Like it or not, winter is here for several more weeks. One way that outdoorsy people make the best of this season is by participating in winter sports like skiing, hockey, ice skating, and snowboarding. These adrenaline-triggering sports can liven up January and February like no other activities. They can also cause injuries if a sportsman/sportswoman doesn’t stretch correctly.
The “Don’ts” of Stretching
When it comes to health and wellness tips, we hear a lot of “dos”: do drink a lot of water, do exercise often, do sleep eight hours a night, and do eat fruits and vegetables. The same goes for stretching. We are told to stretch before and after working out and are encouraged to try specific stretches. But those who indulge in sports need to be as aware of the “don’ts” of stretching as they are the “dos.” For example…
- DON’T stretch after you wake up – Do you ever stretch upon waking? If so, it’s time to stop. John Paul Catanzaro, CSEP Certified Exercise Physiologist, said, “ Don’t stretch first thing in the morning, especially if you have a low-back injury. Wait at least one hour after awakening. While you sleep, your spine swells with fluid, and the risk of injury is heightened if you stretch right after you wake up.”
- DON’T stretch if you are already very flexible – Did you know that stretching to become more flexible when you are already super flexible doesn’t benefit you? In a situation like this, stretching simply isn’t needed. However, it is wise to do some basic stretching before and after participating in winter sports.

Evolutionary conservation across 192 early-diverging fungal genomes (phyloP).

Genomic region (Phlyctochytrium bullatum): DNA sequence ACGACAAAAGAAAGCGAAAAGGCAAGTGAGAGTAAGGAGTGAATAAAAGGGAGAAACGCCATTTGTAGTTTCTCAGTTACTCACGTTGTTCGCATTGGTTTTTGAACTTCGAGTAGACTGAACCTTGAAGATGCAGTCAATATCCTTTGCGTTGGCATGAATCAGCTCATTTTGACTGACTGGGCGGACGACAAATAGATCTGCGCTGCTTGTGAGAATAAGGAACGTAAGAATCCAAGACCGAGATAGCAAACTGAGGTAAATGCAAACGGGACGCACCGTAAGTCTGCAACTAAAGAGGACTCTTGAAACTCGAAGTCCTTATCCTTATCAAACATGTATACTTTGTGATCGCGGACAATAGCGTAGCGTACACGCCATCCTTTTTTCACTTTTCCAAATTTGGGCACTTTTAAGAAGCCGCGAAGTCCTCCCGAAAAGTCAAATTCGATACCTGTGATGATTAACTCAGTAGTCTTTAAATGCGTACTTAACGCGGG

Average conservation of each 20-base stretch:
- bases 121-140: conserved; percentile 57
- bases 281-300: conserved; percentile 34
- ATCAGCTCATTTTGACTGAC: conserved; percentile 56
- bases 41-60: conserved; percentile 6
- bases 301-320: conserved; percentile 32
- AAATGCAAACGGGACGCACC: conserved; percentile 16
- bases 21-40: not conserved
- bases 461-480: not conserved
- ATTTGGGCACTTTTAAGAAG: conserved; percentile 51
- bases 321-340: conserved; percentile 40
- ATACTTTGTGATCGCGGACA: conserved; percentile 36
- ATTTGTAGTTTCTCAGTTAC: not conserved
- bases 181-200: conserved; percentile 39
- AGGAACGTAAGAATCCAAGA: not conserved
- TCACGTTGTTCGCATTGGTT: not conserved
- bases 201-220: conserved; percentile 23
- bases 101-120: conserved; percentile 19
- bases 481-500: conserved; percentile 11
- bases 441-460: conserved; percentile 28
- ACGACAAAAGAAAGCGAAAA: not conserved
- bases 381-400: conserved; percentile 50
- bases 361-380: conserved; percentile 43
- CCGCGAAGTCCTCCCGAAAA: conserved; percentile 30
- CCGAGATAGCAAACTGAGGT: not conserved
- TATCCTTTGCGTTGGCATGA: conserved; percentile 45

- DON’T hold your breath during a stretch – Do you have the bad habit of holding your breath when you stretch? If so, break it! Holding your breath during stretching may indicate that you are pushing yourself too hard and stretching too intensely. It also tenses the muscles. In the article 6 Good Reasons You Need to Stretch, Shape Magazine contributor Ysolt Usigan wrote, “Hold the stretch at the first sensation of resistance, then breathe your way through it. Imagine and feel the muscle tissue becoming more supple. Modify, adapt, and adjust the stretch to suit your particular needs. Use padding under your knees, for example, or try the same stretch sitting down, lying down, or standing up if it’s more comfortable for you.”
- DON’T use static stretches before training – According to John Paul Catanzaro, mentioned above, you should not use static stretches on muscles you are about to train. He wrote, “…this practice (of static stretching) tends to sedate the muscles, and research shows it will decrease strength and power. Also, static stretching prior to activity may actually cause injuries, not prevent them. Although some exceptions apply for very tight muscles, for the most part, you should perform static stretching after activity or exercise.”
Stretching should be part of any sportsperson’s anti-injury plan, especially as it relates to winter sports. Also, if you’re serious about preventing injuries, let a physiotherapist teach you good stretching practices.
How are you keeping yourself healthy and injury-free during this winter sports season?